You now only need 10yrs NI contributions to qualify for a state pension.

Everyone born before April 1953 needs 30yrs contributions.

I don't know why this was changed?

(i'm comfortably in with 23 qualifying years paid circa £50k)

If it's as said 10yrs NI to qualify, someone could move to the UK aged 58 and put in 10yrs and collect a full pension?

At least 10 years. 35 years for full new state pension from April (estimated at ~£155).

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On the brightside i ordered an NI statement from HMRC which turned up yesterday.

You now only need 10yrs NI contributions to qualify for a state pension.

Everyone born before April 1953 needs 30yrs contributions.

I don't know why this was changed?

(i'm comfortably in with 23 qualifying years paid circa £50k)

If it's as said 10yrs NI to qualify, someone could move to the UK aged 58 and put in 10yrs and collect a full pension?

But that's not a full state pension, with 10 qualifying years you'd get about 43 quid a week. The change from 30 to 35 qualifying years is pretty big and the rates have gone up in part to compensate I think, but then the government also want to get rid of pension credit so that may help explain it too.

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I've read your blog. But on this point isn't the private pension going to be pegged 10 years below the state pension before you retire giving you only 10 years (based on your life expectancy assumption) to drawdown from what I've read to be a considerable amount..?

At this point (of course subject to change as well as the 10 year peg is subject to change) I'm one of the last to be able to access the State Pension at 55. I'm hoping to be done around 44/45 so the plan is to live off non-pension funds for those 10/11 years (+ some contingency). Then when I can access my Private Pension it will become my primary 'income' (and as I said above I plan on £0 State Pension) until I fall off my perch. At this moment in time I have £460k outside the pension and £377k within pension wrappers (all Defined Contribution).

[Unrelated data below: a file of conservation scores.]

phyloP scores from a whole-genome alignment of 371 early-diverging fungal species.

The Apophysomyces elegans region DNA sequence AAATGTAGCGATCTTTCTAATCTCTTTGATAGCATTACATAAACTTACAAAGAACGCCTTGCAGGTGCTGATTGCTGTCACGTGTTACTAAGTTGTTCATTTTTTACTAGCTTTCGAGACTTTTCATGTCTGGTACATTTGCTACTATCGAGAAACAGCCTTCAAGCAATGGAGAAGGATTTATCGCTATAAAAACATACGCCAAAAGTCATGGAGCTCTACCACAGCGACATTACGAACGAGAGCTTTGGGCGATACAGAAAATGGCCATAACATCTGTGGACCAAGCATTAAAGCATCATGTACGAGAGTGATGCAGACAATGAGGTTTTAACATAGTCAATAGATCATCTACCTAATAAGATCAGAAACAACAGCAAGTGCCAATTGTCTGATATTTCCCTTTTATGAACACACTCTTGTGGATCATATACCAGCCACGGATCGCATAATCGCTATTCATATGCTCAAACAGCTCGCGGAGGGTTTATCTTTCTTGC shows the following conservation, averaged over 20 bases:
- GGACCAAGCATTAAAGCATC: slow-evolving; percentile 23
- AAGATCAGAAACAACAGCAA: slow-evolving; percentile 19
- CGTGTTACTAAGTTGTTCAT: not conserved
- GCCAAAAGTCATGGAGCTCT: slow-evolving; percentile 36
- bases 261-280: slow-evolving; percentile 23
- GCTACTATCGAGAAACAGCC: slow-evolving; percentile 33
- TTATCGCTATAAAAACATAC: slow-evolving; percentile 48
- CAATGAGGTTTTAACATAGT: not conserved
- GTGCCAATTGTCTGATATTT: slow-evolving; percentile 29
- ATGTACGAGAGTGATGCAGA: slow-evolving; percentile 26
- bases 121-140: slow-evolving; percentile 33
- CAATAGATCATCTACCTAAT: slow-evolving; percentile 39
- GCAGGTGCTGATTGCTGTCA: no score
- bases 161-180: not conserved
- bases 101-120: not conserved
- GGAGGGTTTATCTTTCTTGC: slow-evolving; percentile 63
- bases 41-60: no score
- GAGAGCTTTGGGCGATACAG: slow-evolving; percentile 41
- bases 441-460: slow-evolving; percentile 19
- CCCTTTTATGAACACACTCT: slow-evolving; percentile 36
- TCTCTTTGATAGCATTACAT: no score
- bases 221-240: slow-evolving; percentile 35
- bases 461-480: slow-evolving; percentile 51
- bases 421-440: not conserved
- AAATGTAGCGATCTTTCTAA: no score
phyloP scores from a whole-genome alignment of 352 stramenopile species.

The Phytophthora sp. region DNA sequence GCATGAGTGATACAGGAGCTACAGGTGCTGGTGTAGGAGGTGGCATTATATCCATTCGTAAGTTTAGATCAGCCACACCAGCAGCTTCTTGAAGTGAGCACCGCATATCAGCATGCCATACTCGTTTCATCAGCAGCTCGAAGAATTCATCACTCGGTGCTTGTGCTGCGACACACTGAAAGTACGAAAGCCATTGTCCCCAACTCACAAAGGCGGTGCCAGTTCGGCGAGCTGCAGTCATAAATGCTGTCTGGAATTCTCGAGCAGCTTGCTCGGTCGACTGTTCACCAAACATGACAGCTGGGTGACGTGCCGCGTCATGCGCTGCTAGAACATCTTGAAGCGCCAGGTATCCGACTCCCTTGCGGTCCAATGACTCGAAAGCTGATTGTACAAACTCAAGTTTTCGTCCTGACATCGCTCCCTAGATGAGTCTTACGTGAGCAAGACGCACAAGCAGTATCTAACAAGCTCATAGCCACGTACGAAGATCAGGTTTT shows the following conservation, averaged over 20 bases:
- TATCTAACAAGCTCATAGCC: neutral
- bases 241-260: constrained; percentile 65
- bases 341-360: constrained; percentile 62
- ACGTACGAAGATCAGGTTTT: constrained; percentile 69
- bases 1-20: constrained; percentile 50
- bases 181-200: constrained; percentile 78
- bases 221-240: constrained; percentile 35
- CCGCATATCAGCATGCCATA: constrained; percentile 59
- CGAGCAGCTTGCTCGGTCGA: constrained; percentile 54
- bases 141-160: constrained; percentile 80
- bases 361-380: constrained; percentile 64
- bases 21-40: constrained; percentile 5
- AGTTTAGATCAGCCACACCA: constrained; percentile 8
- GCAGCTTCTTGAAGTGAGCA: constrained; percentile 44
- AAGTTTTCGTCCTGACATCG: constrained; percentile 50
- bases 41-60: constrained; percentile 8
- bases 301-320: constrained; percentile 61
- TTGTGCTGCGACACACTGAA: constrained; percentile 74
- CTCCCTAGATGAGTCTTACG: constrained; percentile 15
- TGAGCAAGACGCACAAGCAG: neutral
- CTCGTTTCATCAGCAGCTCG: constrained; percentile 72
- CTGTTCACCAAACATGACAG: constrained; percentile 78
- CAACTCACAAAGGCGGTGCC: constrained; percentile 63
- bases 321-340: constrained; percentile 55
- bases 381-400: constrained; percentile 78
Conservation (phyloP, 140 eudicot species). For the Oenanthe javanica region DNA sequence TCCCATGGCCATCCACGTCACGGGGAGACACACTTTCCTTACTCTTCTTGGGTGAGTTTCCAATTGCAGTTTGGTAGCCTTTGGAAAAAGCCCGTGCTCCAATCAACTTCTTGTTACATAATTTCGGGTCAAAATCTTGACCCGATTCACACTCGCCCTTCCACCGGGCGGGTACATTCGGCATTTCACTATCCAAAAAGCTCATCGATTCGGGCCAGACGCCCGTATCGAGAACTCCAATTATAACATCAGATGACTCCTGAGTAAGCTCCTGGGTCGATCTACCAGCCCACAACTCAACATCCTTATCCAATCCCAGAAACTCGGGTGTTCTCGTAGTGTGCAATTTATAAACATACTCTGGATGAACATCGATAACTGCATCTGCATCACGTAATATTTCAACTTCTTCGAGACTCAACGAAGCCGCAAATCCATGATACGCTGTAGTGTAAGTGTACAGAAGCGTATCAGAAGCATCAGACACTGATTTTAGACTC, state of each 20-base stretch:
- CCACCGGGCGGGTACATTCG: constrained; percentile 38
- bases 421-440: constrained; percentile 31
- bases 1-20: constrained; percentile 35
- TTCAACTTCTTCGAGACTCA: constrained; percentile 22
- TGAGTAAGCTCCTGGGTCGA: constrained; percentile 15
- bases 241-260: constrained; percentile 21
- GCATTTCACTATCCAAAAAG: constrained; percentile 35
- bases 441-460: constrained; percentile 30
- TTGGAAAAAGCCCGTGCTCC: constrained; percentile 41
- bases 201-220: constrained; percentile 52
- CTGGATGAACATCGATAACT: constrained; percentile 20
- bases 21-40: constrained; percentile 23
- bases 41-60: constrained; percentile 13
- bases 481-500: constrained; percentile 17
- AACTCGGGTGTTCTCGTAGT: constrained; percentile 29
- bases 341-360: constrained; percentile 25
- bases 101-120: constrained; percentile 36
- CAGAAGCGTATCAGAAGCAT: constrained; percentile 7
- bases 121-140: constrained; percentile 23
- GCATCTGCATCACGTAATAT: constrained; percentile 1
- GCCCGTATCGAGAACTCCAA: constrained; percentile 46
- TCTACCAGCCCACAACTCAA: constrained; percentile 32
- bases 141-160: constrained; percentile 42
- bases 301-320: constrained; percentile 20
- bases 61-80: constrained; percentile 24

Right now I'm hitting the pension hard and should come close to £40k contributed this year. As soon as Osborne changes the tax relief/deferral rules I'll back off the pension and hit the non-pension hard. The non-pension portion has to not only give me/my family enough to live off but it also has to buy us a home.

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£119 basic pension a week is not that much to live on....not forgetting savings saved over a lifetime of working are not worth what were worth when put away for a rainy day...being slowly washed away.....

There are poor pensioners, but there are also a large number of extremely comfortable pensioners. The obvious solution is to collect more tax from the well-off pensioners and then use it to increase the basic state pension, e.g. by unifying income tax and national insurance and collecting it across all age groups.